By Bilal Kuchay
These eerie images show Indonesian villages completely covered in layers of thick ash and dust in the aftermath of a giant volcanic eruption.
From a car to fields covered in ash, crumbling houses, abandoned vehicles and household items, Indonesian photographer Albert Ivan Damanik has documented the devastation left behind by the Volcano Sinabung in North Sumatra in the last four years.
The 2460 meter high volcano that had been dormant for 400 years first erupted in August 2010 and has since been one of the most active volcanoes in the country.
“It has been four years since I started capturing the images and videos of the giant volcanic eruption and its aftermath.
“I have witnessed how the villages once inhabited with thousands of people suddenly turned into ghost villages.
“This journey of documenting how nature changes people’s lives has been incredible,’ said Daminik.
The volcano again erupted in May 23rd forcing more than 30,000 villagers to evacuate.
Daminik, who also captured the jaw-dropping moment the volcano erupted and spewed a plume of deadly ash into the sky, called it a phenomenal experience.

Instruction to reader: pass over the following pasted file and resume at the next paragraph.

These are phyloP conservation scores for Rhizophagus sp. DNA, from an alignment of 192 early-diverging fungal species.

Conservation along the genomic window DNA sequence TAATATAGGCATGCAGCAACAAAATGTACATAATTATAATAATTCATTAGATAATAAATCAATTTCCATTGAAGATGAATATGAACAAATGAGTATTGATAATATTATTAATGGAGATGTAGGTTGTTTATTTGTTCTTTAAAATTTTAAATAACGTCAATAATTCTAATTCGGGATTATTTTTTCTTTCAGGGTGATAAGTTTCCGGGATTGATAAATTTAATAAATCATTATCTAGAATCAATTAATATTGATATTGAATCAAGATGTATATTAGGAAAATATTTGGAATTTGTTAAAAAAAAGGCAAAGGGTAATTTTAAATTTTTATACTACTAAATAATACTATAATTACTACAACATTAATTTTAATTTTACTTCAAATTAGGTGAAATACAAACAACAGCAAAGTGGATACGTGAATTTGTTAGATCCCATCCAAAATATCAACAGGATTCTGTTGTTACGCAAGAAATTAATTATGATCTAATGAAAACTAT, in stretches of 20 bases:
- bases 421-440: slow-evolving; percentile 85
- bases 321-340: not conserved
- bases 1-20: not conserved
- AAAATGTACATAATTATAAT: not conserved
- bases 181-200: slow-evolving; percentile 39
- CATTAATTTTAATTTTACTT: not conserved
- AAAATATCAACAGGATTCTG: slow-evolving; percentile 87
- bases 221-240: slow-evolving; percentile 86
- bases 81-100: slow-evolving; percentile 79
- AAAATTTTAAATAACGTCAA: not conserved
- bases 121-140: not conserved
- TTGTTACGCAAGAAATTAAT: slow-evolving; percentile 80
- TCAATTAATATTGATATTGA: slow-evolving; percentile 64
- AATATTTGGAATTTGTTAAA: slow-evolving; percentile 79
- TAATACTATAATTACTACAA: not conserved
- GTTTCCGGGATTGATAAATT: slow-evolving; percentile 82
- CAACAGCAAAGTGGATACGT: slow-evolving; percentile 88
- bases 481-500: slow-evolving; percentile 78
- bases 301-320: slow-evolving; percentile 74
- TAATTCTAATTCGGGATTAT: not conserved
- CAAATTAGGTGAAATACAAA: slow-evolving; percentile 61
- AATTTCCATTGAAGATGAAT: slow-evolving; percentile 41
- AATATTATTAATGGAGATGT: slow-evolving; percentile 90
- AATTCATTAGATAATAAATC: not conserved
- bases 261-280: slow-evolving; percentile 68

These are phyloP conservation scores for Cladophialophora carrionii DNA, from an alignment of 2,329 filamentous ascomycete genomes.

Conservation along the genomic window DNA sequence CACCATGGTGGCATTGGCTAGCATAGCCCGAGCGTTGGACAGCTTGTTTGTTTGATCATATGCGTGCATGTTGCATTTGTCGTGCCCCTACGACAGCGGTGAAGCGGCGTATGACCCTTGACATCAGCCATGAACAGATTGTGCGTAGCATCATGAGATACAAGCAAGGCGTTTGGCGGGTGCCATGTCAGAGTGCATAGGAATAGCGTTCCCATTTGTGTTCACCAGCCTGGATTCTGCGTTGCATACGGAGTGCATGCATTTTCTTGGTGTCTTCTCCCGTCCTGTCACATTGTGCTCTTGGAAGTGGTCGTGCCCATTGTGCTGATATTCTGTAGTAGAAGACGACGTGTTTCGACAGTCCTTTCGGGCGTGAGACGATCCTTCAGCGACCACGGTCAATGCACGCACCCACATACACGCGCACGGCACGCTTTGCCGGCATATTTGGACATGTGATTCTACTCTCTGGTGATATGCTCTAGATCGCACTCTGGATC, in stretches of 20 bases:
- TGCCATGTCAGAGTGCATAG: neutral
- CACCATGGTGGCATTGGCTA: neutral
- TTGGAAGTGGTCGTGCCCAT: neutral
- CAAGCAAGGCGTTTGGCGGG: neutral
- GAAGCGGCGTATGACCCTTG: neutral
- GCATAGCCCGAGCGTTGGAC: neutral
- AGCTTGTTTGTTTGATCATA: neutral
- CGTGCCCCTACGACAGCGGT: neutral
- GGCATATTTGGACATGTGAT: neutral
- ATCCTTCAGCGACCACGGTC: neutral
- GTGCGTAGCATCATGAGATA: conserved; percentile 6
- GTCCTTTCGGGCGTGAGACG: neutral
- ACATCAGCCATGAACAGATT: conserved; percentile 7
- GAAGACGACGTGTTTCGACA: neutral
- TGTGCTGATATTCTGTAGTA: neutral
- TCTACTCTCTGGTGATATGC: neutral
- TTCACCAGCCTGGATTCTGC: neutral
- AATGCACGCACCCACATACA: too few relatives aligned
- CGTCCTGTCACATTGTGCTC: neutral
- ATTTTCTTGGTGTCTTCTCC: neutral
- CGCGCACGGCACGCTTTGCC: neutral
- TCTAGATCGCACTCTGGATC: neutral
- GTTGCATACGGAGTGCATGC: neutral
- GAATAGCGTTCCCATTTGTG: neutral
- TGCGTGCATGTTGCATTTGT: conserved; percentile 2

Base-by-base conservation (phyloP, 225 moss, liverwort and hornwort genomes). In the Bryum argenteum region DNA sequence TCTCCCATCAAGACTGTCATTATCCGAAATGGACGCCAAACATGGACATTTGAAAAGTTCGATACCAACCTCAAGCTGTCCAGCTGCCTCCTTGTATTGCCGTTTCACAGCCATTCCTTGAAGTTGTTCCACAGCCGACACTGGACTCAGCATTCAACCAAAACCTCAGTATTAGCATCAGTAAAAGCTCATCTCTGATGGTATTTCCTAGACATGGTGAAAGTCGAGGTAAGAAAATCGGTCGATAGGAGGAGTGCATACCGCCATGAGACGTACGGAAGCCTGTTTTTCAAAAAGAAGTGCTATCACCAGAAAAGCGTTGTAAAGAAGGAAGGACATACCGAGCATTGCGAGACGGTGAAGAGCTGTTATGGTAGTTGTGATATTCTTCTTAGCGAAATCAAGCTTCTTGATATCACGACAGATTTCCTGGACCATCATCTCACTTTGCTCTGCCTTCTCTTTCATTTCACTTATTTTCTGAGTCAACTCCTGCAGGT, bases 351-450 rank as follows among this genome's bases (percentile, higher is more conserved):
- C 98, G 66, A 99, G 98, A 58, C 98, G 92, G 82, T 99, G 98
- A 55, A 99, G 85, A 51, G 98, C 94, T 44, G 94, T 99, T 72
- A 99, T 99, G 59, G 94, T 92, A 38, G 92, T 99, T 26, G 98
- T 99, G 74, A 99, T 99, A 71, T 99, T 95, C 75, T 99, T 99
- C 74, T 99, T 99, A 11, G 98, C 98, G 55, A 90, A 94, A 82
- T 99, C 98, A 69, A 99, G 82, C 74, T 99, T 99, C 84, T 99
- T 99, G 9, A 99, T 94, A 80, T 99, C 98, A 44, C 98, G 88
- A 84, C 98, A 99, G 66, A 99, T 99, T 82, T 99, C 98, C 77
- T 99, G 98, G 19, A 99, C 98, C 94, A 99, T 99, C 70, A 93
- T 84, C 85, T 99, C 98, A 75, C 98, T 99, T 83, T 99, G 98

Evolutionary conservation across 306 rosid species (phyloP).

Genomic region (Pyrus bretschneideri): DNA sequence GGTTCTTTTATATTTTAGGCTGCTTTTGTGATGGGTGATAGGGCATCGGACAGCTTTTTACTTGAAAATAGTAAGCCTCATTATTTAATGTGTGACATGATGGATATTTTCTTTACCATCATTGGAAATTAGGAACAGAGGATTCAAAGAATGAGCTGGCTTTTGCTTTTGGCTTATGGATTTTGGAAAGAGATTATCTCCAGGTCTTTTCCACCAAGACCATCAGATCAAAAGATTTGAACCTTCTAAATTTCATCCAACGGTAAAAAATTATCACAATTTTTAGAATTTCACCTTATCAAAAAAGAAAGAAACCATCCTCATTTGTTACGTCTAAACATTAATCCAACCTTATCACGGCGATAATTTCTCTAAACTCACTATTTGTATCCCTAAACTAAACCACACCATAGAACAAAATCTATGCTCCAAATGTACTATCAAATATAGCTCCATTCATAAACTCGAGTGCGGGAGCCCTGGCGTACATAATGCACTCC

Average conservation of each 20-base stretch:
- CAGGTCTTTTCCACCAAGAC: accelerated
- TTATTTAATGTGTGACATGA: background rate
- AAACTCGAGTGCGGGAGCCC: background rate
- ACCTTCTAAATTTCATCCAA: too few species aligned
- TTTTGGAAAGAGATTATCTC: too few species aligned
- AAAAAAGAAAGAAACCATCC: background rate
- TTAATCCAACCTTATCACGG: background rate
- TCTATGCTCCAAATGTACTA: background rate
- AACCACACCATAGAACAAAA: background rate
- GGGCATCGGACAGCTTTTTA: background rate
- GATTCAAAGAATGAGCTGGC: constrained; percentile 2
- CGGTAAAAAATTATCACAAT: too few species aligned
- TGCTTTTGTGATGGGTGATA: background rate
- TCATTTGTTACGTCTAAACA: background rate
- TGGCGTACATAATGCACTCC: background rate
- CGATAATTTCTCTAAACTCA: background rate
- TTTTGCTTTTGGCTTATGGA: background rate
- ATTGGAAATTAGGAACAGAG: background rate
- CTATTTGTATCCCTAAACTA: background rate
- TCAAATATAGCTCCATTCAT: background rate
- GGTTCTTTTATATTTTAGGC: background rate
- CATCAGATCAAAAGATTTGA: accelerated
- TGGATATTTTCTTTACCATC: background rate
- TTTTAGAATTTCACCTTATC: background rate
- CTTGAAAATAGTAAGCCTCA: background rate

“It was a weird feeling. I was documenting it, oozing out lava and rocks. It was suffocating yet I did not feel fear for once.”
People from Guru Kinayan, Simacem, Bekerah , Gamber, Berastepu, Kuta Gugung, and Sibintun, were evacuated after a 4.3 mile area around the volcano was declared too dangerous to inhabit.
They were shifted to government provided shelters or in the houses of their relatives living in other parts of the country.
However, many residents defied the warnings and returned to their villages, either to work in their fields or to look after their houses.
“We lost everything that we had. Our house, the crops and whatever resources we had.
“But we returned back to our village last year as government didn’t help us in earning a livelihood or with a proper home to live in.
“We know it is dangerous to live here but we don’t have options. At least we can work here and can look after our property. The house was in complete shambles,” said 42-year-old Anto Sembiring.
Another farmer, 70-year-old Ukur Ketaren said she left the government provided shelter in order to work in her fields.
“I was missing my home, my land while living in the camp. I came back to my village so that i can work in my fields, I can harvest coffee,” said Ukur.
Indonesia has more than 400 volcanoes, of which at least 129 are active and 65 are designated dangerous, including Mount Sinabung.